Every day it seems, another No voter makes the case for why an independent Scotland is right, now. The disillusionment with the Brexit Britain they find themselves in is turning even some of the most ardent Unionists into Independistas.
From either ends of the political spectrum – Paul Mason on the Corbynite left to Allan Massie on the right – there is a sense that the case for Scotland ploughing its own furrow as a modern European democracy is gathering pace.
Whilst there is a growing groupthink that Scotland in Europe is a much more viable position, equally there is a recognition that there are still issues from the first Independence Referendum which need resolved, primarily: a Scottish currency; a stronger economic case; reassurance about pensions; and protection of workers’ rights from the ravages of a Tory Kipper party that thinks it can ride roughshod over anyone and everyone.
Some of the solutions to the first IndyRef are permeating through in considerable and significant contributions to the constitutional debate. From Robin McAlpine’s polemic ‘Determination: how Scotland can be independent by 2021’ to Gordon Guthrie’s ‘Winning the Second Independence Referendum: Manifesto for Scotland in the European Union after Brexit’, the zeitgeist within the Scottish polity is clearly with independence more than the pitiful squeak from former Remainers Mundell and Davidson with their ‘let’s make the most of Brexit’ pitch.
The most that anyone in Scotland can make from Brexit is that Britain is heading for an economic disaster which won’t just be a jittery market when Article 50 is eventually triggered in less than 6 months time but for the next decade or so, as the UK is at the end of the queue for poorer trade deals with the world. If you are in any doubt, just listen to Professor Ngaire Woods explain trade deals, Brexit and why we must remain part of the European Single Market in less than two minutes:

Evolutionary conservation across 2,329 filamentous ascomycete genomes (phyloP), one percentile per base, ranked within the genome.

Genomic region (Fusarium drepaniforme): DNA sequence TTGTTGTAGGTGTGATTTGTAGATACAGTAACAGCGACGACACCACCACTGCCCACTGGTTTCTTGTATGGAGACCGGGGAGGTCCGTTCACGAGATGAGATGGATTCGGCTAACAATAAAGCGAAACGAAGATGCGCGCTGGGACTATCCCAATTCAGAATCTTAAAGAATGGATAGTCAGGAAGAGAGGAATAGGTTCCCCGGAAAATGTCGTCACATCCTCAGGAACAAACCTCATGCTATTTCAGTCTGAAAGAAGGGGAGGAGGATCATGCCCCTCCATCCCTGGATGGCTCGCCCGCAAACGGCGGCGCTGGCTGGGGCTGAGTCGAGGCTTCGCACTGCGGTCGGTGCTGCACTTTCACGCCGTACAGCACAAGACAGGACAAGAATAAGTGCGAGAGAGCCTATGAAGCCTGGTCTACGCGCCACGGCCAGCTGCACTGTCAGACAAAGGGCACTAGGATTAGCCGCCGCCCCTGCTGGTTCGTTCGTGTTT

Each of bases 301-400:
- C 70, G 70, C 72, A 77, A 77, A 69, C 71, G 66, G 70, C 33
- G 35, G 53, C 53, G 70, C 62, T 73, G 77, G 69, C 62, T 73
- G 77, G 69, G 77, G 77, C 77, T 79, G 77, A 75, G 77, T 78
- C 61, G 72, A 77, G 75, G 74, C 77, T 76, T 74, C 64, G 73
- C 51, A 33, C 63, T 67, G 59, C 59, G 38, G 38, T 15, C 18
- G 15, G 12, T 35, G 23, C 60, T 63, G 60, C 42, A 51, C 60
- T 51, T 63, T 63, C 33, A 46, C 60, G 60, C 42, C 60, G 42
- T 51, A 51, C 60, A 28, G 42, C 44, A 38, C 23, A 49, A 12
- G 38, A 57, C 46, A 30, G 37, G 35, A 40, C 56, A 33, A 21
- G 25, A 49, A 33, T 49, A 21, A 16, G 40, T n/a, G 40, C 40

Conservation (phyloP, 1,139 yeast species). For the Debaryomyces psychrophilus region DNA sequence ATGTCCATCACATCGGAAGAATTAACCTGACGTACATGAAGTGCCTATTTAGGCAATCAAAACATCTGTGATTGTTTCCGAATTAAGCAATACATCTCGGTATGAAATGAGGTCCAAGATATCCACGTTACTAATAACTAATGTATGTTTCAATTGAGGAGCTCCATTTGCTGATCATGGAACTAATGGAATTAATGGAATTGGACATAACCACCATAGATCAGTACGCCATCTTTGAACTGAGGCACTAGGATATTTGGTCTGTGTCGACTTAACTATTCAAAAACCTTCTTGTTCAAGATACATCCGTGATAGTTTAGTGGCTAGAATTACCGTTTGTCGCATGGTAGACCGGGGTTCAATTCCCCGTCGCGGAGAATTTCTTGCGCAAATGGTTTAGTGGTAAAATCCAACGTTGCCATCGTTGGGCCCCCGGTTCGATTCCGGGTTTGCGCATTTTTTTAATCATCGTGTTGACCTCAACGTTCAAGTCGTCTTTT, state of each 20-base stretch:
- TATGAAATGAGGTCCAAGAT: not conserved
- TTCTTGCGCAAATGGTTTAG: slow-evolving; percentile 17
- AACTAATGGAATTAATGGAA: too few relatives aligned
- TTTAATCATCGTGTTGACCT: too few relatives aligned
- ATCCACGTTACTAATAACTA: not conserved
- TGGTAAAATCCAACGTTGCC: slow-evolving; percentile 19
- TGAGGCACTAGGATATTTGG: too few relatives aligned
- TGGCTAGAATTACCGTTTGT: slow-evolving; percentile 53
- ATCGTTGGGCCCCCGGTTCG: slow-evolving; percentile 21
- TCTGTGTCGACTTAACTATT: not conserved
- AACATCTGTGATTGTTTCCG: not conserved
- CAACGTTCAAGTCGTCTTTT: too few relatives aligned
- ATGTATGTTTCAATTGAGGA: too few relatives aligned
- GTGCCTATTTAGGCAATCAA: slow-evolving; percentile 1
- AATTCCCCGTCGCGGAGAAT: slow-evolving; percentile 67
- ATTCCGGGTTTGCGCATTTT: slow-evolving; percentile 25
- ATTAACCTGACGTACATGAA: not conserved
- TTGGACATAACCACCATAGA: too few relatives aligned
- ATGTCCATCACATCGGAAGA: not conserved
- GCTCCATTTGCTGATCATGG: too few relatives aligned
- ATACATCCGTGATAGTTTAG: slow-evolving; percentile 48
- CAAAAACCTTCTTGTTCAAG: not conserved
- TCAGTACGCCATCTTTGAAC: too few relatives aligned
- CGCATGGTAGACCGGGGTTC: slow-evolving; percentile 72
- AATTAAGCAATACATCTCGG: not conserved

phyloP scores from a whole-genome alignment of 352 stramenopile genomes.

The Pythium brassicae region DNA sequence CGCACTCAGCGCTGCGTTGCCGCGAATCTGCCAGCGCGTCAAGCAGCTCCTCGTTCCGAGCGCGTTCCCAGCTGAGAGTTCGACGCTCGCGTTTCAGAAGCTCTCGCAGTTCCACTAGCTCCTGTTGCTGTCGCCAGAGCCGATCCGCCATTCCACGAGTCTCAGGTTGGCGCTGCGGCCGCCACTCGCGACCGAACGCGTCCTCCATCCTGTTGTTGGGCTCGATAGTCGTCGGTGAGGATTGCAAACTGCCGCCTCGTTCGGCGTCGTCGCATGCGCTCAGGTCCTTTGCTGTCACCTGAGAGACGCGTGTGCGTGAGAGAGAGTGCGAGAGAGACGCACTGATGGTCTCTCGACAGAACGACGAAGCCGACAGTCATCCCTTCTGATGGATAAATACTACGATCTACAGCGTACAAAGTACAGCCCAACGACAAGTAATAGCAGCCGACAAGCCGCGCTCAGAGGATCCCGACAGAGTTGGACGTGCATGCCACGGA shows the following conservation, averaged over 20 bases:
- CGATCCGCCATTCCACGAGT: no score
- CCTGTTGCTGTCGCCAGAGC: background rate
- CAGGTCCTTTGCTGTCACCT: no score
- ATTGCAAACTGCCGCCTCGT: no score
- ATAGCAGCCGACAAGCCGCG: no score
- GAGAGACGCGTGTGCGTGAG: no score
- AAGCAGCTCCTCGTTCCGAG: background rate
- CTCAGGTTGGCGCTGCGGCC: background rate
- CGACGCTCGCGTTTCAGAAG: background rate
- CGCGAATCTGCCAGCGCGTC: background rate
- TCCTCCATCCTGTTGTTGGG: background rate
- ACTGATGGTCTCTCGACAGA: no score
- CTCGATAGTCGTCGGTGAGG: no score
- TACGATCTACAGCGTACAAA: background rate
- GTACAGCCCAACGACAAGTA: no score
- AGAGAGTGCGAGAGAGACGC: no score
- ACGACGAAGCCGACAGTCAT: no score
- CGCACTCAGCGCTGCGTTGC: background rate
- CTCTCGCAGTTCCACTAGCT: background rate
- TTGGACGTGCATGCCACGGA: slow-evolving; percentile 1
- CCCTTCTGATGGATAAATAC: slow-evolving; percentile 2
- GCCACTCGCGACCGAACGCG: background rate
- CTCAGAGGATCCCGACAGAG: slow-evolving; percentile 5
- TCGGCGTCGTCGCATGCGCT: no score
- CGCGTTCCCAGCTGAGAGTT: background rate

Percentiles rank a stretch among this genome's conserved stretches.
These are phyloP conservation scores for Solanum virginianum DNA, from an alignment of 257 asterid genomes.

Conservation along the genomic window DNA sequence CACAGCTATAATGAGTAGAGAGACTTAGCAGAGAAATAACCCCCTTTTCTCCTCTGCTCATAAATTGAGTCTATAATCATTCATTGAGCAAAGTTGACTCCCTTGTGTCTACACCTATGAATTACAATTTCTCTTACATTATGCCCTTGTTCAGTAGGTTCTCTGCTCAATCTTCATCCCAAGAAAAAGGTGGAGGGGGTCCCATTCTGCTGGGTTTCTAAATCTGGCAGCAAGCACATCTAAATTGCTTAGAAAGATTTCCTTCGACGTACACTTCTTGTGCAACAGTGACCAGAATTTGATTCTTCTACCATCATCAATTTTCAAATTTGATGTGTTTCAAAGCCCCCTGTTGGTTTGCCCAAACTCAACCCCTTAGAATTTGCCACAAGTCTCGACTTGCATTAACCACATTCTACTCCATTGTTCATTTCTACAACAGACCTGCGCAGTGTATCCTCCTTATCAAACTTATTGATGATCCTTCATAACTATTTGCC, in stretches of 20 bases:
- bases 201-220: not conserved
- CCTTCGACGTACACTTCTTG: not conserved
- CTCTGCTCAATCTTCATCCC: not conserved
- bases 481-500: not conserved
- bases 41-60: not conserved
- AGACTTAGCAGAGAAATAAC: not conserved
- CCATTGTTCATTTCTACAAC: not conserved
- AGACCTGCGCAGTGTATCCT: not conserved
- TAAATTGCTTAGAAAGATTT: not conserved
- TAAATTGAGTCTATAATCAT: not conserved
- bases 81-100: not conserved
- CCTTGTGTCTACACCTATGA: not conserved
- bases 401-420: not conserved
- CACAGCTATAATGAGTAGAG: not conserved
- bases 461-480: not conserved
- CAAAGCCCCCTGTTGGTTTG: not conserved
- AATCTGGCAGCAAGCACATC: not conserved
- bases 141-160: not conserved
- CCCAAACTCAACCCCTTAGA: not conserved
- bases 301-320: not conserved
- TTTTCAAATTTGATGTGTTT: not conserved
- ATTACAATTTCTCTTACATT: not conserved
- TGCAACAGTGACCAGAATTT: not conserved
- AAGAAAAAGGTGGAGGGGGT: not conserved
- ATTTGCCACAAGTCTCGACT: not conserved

It’s clear the Scottish Government gets it. The First Minister’s announcement that a new commercial embassy will be established in Berlin (akin to the Washington facility currently in operation), derives from the efforts behind the scenes of Scotland’s civil servants hard at work to prepare positions, options and strategies for the Scottish Government to meet its stated aim: protecting Scotland’s interests within the European Single Market.
What will be very interesting over the coming weeks and months is the position of Scotland’s trade bodies. In the aftermath of the EU Referendum result, there was a unanimous call that the Scottish Government should focus on how to influence the Brexit process, presumably so that Scotland could somehow remain in the EU/Single Market without another independence referendum. Now that the PM has categorically stated that we are heading for a ‘hard Brexit’ – no ifs, buts or maybes, out means out – where now doth the IoD, CBI, SCDI and FSB stand? Are you sensing from your members that the real opportunities are starting to lie within the EU or a separatist UK?
The Economic Development Association (Scotland) held a fascinating seminar lately at which the Chair of the Standing Council on Europe and Principal of Glasgow University, Prof Anton Muscatelli, and fellow Council member, Fabian Zuleeg, Director of the European Policy Centre, spoke in very knowledgeable terms that the needs of the Scottish economy are at the bottom of UK’s thinking on trade deals and could have a major impact on Scotland’s inward investment track record amongst a multitude of issues.
At this very same event, Michael Russell, the Minister with a very long portfolio name, stood out with authority, calmness and resolution in a way no UK Minister has so far matched. This is one Ministerial appointment that is a perfect match.
Which leads us neatly to the publication this week of the draft Bill for a second Independence Referendum. The mandate is in the 2016 SNP manifesto. The majority is in the Scottish Parliament. The threat from Theresa May that the UKG will over-rule the democratic intention of the Scottish people is as emotive language as the xenophobic hyperbole that got us into this dog’s Brexit. If the City of London gets ‘passporting’ entry to the Single Market, if the Irish border remains guard-less, even if Gibraltar gets special treatment, then why can’t May honour the respect for the Scottish electorate that she talked about when sitting in Bute House?
Oh and BTW, First Minister, if the Scottish Government is thinking of establishing a commercial embassy in Morocco, may I offer my services? Plenty opportunity here to establish renewable energy links, ethical social enterprises and educational exchange. Written from the autumnal sunny climes of a terrasse in the Gueliz district of Marrakech in case you’re all wondering – host city for COP22 next month.